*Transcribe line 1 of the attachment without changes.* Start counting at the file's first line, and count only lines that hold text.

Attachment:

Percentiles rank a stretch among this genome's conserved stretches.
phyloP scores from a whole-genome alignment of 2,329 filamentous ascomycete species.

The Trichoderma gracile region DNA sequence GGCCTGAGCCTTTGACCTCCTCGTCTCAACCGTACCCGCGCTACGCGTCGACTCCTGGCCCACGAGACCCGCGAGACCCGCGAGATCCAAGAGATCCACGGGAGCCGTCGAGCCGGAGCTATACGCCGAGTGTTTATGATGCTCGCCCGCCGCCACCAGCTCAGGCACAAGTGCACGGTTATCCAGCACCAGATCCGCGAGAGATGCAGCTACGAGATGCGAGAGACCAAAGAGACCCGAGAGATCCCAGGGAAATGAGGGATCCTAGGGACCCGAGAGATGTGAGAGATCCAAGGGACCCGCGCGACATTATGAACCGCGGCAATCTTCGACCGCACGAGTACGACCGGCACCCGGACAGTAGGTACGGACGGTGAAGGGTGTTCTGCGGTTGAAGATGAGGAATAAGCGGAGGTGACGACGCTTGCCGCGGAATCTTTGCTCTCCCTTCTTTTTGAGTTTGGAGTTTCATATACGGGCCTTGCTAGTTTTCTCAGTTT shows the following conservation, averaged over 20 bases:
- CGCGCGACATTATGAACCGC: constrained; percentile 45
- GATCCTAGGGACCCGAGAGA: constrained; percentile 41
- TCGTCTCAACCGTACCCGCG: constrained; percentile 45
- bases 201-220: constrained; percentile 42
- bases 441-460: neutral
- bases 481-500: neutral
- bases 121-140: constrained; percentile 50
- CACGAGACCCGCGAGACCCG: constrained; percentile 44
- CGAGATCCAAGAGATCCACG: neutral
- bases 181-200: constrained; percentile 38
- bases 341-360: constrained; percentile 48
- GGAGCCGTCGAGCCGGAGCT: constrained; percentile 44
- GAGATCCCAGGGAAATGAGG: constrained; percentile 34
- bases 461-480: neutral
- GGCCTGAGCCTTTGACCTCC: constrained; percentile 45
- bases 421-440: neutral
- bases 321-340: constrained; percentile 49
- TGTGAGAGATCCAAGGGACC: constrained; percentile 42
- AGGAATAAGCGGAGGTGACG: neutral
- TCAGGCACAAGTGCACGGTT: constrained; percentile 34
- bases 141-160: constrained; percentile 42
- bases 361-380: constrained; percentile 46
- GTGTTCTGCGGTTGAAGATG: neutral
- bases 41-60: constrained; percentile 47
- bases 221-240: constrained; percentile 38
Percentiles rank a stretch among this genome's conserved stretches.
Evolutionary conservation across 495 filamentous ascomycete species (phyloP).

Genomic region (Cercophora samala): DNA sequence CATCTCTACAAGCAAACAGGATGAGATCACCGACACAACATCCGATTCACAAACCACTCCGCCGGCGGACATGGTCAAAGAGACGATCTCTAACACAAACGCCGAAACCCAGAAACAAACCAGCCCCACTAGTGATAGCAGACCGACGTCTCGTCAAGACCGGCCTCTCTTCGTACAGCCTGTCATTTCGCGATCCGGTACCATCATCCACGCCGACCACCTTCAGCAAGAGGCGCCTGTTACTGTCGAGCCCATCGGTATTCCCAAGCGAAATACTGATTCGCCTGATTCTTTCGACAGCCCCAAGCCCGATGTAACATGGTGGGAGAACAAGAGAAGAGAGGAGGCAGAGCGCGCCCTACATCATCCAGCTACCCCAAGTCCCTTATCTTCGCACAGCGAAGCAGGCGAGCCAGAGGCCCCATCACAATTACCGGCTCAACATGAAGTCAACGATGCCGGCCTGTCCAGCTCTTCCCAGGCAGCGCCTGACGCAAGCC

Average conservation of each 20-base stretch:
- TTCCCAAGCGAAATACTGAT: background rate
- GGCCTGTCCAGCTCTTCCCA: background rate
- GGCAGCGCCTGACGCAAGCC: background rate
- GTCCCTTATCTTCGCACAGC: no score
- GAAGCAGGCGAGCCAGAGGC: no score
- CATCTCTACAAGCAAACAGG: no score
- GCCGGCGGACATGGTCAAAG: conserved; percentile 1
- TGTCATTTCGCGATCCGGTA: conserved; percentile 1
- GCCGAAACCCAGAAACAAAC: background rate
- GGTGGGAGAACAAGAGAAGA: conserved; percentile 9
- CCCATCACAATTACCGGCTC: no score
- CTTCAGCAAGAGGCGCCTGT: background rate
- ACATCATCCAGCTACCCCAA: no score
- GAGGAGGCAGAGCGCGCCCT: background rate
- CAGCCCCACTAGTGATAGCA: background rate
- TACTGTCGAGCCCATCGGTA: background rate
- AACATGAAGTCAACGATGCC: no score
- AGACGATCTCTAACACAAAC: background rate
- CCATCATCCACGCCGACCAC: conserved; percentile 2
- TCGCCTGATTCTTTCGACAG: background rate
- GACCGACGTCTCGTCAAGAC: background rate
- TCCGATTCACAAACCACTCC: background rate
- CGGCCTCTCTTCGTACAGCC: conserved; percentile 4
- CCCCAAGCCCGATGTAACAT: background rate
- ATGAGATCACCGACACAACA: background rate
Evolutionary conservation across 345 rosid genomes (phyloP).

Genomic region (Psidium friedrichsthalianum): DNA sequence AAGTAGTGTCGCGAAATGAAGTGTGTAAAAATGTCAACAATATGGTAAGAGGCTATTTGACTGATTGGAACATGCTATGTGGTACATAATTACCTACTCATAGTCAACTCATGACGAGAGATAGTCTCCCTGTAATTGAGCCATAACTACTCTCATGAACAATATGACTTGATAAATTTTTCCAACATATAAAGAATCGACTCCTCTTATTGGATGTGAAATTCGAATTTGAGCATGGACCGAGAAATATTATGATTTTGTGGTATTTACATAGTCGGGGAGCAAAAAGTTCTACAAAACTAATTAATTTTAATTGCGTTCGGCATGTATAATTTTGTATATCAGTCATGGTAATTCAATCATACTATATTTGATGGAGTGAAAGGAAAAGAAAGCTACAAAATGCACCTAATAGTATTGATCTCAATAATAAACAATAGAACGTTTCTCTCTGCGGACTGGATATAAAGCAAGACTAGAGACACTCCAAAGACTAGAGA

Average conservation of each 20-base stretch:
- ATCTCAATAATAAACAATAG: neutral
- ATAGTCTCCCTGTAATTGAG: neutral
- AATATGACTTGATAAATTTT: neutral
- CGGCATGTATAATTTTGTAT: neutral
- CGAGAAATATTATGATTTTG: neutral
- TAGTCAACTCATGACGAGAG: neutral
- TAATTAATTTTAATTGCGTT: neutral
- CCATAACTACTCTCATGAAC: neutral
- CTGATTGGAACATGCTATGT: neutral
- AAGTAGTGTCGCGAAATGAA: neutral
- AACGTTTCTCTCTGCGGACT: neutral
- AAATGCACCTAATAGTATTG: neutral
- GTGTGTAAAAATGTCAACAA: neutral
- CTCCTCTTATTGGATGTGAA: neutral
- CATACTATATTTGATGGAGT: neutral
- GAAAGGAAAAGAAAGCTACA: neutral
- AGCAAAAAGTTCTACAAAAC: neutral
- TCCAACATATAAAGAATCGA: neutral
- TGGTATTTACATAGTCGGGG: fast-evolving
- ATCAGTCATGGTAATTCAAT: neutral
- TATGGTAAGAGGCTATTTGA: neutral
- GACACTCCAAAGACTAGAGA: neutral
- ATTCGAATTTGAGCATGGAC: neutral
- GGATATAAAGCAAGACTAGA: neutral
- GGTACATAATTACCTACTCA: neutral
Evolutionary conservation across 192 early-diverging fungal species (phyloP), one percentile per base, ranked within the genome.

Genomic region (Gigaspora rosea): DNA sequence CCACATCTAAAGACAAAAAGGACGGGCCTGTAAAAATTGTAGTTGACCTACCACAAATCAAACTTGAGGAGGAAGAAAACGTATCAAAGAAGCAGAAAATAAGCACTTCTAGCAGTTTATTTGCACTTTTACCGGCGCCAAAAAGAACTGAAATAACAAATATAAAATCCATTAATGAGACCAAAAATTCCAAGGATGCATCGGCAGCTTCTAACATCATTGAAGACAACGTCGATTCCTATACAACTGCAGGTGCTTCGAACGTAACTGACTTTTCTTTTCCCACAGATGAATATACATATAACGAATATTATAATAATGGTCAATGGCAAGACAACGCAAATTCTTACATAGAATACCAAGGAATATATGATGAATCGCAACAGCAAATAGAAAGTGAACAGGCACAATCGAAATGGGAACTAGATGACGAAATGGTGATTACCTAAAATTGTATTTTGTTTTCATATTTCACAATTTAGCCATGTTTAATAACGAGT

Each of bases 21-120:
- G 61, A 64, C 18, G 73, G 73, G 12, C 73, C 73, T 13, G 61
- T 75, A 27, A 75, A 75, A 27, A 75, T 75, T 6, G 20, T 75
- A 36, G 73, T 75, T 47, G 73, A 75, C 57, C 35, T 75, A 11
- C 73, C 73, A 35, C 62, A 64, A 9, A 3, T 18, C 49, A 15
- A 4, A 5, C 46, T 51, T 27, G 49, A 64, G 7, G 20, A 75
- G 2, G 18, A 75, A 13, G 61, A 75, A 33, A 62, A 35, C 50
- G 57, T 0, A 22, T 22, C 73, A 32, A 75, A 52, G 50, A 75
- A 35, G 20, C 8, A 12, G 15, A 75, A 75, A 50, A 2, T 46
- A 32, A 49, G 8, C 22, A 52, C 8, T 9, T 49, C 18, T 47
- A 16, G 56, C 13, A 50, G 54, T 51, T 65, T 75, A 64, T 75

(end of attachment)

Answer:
Percentiles rank a stretch among this genome's conserved stretches.